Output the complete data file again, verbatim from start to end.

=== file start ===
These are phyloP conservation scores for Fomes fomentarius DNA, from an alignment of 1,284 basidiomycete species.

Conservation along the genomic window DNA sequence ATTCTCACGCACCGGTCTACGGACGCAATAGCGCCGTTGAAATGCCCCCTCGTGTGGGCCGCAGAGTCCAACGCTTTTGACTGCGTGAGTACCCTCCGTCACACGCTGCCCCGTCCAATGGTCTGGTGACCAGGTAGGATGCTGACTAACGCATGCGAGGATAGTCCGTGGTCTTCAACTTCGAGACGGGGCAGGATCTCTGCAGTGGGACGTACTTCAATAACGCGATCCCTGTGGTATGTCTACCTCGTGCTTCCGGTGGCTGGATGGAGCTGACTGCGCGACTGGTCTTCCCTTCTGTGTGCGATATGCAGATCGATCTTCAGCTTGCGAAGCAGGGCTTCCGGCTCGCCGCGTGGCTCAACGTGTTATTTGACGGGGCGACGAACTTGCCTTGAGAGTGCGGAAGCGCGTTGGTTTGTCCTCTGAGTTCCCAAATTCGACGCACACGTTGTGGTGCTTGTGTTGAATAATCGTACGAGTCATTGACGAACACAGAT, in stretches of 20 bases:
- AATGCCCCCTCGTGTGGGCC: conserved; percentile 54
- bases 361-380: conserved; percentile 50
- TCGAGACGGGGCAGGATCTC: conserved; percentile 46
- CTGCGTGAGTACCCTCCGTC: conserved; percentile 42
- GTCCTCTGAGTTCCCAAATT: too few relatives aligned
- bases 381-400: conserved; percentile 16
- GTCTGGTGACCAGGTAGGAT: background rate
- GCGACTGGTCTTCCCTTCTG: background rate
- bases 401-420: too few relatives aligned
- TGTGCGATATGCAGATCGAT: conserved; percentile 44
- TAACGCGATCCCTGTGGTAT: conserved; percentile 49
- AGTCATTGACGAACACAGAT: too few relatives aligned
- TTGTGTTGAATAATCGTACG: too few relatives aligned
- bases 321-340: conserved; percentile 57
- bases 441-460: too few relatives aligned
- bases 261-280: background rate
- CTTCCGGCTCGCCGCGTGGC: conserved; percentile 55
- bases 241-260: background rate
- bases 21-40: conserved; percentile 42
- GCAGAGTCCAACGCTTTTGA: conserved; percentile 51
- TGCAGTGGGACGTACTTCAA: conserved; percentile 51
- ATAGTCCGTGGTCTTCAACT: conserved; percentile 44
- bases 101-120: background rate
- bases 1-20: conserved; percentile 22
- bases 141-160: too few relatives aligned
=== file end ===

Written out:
These are phyloP conservation scores for Fomes fomentarius DNA, from an alignment of 1,284 basidiomycete species.

Conservation along the genomic window DNA sequence ATTCTCACGCACCGGTCTACGGACGCAATAGCGCCGTTGAAATGCCCCCTCGTGTGGGCCGCAGAGTCCAACGCTTTTGACTGCGTGAGTACCCTCCGTCACACGCTGCCCCGTCCAATGGTCTGGTGACCAGGTAGGATGCTGACTAACGCATGCGAGGATAGTCCGTGGTCTTCAACTTCGAGACGGGGCAGGATCTCTGCAGTGGGACGTACTTCAATAACGCGATCCCTGTGGTATGTCTACCTCGTGCTTCCGGTGGCTGGATGGAGCTGACTGCGCGACTGGTCTTCCCTTCTGTGTGCGATATGCAGATCGATCTTCAGCTTGCGAAGCAGGGCTTCCGGCTCGCCGCGTGGCTCAACGTGTTATTTGACGGGGCGACGAACTTGCCTTGAGAGTGCGGAAGCGCGTTGGTTTGTCCTCTGAGTTCCCAAATTCGACGCACACGTTGTGGTGCTTGTGTTGAATAATCGTACGAGTCATTGACGAACACAGAT, in stretches of 20 bases:
- AATGCCCCCTCGTGTGGGCC: conserved; percentile 54
- bases 361-380: conserved; percentile 50
- TCGAGACGGGGCAGGATCTC: conserved; percentile 46
- CTGCGTGAGTACCCTCCGTC: conserved; percentile 42
- GTCCTCTGAGTTCCCAAATT: too few relatives aligned
- bases 381-400: conserved; percentile 16
- GTCTGGTGACCAGGTAGGAT: background rate
- GCGACTGGTCTTCCCTTCTG: background rate
- bases 401-420: too few relatives aligned
- TGTGCGATATGCAGATCGAT: conserved; percentile 44
- TAACGCGATCCCTGTGGTAT: conserved; percentile 49
- AGTCATTGACGAACACAGAT: too few relatives aligned
- TTGTGTTGAATAATCGTACG: too few relatives aligned
- bases 321-340: conserved; percentile 57
- bases 441-460: too few relatives aligned
- bases 261-280: background rate
- CTTCCGGCTCGCCGCGTGGC: conserved; percentile 55
- bases 241-260: background rate
- bases 21-40: conserved; percentile 42
- GCAGAGTCCAACGCTTTTGA: conserved; percentile 51
- TGCAGTGGGACGTACTTCAA: conserved; percentile 51
- ATAGTCCGTGGTCTTCAACT: conserved; percentile 44
- bases 101-120: background rate
- bases 1-20: conserved; percentile 22
- bases 141-160: too few relatives aligned